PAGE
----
The Modern PPQ M2 9mm — Walther Tradition Meets Modern Performance.
Handguns are my passion. Everything from the .22 Rimfires through the big .50’s and anything in between as well the .36 and .44 percussion sixguns. Short-barreled pocket pistols, long-barreled hunting handguns, and Perfect Packin’ Pistols are all welcomed by me. Single- and double-action sixguns, semi-autos and single-shot pistols join the list. My good friend and lil’ brother, Terry Murbach, defined it well several decades back: “If it goes bang and hits where it points, what’s not to like?” But having said all this I have to admit I have some particular and special favorites such as the Classic Sixguns from Colt and Smith & Wesson, especially those from the 1870’s through the 1950’s. When it comes to semi-auto pistols there are three at the top of my list. These include the 1911 Government Model, naturally, the Browning Hi-Power — and the pocket pistols of Walther.
All three designs date back nearly a century or more and all are all-steel; no polymer frames here. This does not mean I shun the modern double-action/plastic polymer-framed semi-autos. We are blessed to be able to choose from a long list of superbly performing modern semi-autos, however, these are simply great tools. The three classics mentioned are all worthy of hanging in a firearms art gallery. They all function perfectly, however they are also the ultimate in form, with all three having exceptionally eye pleasing lines in their design.
Some companies today give us both choices, and we can choose a classic design or the latest modern iteration or both. Such a company is Walther, offering the PP/PPK all-steel .380 pocket pistol as well as a 9mm with a steel slide, polymer frame and the latest safety devices. I’ve been testing and extensively shooting a pair of Walthers lately, the PPQ M2 9mm and the PPK/S .380. The latter chambering, of course, is also known as the .380 ACP, 9x17mm, and 9mm Kurz, Kurz being the “K” in PPK.
A Classic Company
Walther firearms go back to 1886 with the founding of the company by Carl Walther with their first efforts being hunting and target rifles. In 1908 the company, now under the leadership of son Fritz, began making semi-automatic pistols. The classic PP (PP standing for “Police Pistol” or “Polizeipistole”) arrived in 1929 followed by the famous P-38 in 1938.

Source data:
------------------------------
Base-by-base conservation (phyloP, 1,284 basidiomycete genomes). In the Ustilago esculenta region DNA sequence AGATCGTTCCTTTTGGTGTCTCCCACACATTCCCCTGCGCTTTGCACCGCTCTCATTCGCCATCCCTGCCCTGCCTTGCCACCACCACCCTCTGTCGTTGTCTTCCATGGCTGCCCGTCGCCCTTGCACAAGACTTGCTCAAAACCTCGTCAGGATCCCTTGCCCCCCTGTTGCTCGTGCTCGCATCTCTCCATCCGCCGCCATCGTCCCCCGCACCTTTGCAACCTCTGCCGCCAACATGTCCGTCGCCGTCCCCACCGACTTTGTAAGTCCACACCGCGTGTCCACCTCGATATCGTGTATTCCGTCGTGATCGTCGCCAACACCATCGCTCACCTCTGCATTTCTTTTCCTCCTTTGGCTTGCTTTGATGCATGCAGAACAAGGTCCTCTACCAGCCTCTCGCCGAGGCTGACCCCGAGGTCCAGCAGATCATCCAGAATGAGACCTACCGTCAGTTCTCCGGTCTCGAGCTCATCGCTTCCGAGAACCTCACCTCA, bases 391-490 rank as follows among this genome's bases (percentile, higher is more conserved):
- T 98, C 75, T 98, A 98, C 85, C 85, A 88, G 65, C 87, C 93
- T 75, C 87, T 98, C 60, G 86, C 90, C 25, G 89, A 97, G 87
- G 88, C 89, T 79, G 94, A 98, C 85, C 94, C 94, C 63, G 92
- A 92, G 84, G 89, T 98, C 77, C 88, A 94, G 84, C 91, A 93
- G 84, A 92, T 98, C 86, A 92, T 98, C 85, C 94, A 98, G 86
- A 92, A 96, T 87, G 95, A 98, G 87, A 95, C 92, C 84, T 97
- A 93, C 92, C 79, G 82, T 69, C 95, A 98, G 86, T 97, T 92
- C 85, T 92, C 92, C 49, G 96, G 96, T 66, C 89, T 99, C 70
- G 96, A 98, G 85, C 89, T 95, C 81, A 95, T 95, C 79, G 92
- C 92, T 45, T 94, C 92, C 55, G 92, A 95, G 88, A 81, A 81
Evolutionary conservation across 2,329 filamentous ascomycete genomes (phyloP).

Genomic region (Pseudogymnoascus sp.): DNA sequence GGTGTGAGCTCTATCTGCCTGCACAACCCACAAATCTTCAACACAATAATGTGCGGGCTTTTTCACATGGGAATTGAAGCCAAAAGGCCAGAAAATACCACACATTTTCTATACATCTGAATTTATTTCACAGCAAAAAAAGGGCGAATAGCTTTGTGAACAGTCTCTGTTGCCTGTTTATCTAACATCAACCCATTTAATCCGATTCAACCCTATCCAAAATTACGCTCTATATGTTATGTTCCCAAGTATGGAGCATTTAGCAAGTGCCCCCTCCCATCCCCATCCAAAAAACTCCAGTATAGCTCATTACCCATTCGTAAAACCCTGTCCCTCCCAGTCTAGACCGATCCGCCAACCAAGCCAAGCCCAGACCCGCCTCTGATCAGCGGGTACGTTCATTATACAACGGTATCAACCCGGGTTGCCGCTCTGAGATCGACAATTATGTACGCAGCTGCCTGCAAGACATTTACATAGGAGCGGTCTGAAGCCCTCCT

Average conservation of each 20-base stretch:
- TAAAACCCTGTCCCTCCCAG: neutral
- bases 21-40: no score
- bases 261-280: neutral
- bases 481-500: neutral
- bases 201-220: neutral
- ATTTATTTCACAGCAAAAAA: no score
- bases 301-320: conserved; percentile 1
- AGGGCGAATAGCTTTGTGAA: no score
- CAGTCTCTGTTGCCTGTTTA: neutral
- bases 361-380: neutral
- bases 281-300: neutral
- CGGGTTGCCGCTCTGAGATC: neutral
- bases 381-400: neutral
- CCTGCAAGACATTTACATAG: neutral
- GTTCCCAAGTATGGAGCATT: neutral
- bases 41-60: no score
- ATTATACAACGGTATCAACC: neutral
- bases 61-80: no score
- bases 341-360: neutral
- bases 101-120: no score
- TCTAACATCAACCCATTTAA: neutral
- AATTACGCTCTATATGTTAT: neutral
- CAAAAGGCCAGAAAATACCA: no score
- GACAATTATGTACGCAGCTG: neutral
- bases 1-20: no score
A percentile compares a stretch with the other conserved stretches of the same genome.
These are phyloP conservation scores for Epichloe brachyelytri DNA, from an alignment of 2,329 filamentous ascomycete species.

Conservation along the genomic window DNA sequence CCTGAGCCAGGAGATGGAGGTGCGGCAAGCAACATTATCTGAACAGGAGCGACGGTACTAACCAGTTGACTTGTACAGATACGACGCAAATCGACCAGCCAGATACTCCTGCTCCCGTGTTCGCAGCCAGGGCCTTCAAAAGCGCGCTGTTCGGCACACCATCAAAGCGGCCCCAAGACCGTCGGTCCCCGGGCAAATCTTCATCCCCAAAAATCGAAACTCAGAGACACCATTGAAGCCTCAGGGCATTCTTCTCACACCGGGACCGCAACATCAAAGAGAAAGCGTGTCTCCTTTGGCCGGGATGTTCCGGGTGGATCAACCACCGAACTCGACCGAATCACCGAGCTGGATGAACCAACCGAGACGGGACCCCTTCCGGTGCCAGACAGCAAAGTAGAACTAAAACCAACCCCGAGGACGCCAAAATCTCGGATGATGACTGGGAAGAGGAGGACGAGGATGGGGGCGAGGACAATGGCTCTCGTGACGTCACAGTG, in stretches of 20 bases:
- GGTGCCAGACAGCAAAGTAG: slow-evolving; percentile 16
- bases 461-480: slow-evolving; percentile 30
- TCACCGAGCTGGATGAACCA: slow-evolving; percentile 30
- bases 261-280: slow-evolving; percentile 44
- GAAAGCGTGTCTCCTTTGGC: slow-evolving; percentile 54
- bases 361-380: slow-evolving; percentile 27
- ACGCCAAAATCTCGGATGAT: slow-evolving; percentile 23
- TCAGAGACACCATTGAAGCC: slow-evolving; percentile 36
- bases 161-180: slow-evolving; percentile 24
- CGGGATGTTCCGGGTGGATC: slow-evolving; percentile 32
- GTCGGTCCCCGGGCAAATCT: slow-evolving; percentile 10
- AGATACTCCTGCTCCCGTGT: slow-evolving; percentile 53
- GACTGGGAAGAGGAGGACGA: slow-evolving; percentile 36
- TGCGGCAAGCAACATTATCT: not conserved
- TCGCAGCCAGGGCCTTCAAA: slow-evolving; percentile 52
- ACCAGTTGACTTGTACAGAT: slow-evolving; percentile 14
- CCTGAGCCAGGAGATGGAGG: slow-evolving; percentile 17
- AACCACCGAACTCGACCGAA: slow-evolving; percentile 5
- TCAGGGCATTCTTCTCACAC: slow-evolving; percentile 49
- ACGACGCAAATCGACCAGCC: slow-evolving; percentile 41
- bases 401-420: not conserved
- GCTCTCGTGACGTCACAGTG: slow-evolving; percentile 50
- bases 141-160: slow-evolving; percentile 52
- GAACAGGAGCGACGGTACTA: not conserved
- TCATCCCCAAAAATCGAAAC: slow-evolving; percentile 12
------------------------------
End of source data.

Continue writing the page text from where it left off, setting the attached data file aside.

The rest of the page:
The factory was destroyed during World War II and Fritz moved the operation to West Germany in 1953. The company was acquired by Umarex in 1993 with Walther pistols now being imported by Umarex USA. For a time Walther was connected with Smith & Wesson with the distribution of the PPK/S, however all pistols are now made in Germany after a friendly separation of Walther and Smith & Wesson.
PPQ M2’s Heritage
The Walther PPK/S is an all-steel, in this case stainless steel, pocket pistol with a 3.3″ barrel and double-action operation for the first shot followed by single action thereafter. Sights consists of a square notch rear with a red rectangular dot under the notch which mates up with a post front sight with a red dot. The top of the slide is grooved with wavy lines all the way from the back of the front sight to the front of the rear sight to reduce glare. The de-cocking lever is located on the left side of the slide and the magazine release is also on the left side directly below the slide.
The magazine holds seven rounds and the number of rounds is verified by numbered witness holes on the right side of the magazine. There is also an extension on the bottom of the magazine which serves as a small finger rest. The PPK/S has a loaded chamber indicator at the back of the slide above the hammer; it does not have a magazine disconnect so it can be fired without the magazine in place. Grips are black checkered plastic. Trigger pull for the first shot double action is 15 pounds with subsequent single action pull being at 6 pounds. There is no cock-and-locked feature so you need to train to perform well with that first double-action shot.
Although it’s an 85-year-old design, the Walther .380 is still one of the easiest shooting .380’s available. This is not only due to the all steel construction and good sights but also the built-in extended tang on the back strap. With modern ammunition especially, recoil of light weight .380’s can be brutal and especially so for beginners. The Walther handles everything with ease.
The PPK/S with its short sight radius performed better for me than I expected. Five-shot groups at 20 yards are usually in the 2″ range. Buffalo Bore’s +P loads all clock out over 1,000 fps with their offering using the 90-gr. Gold Dot Hollow Point coming in just under 1,100 fps and grouping 2″. This is about as serious a load as one can find with normal weight bullets.
Liberty Ammunition offers a unique Civil Defense load consisting of a 50 grain hollow point bullet which clocks out at over 1,420 fps, groups under 2″ at 20 yards and is exceptionally destructive on pop cans, ripping them open with authority. The most accurate load I found of the 11 loads tested was the PMC 90-gr. FMJ. At 830 fps, this load groups in just over 1″ which is remarkable for such a little pistol, especially in my hands.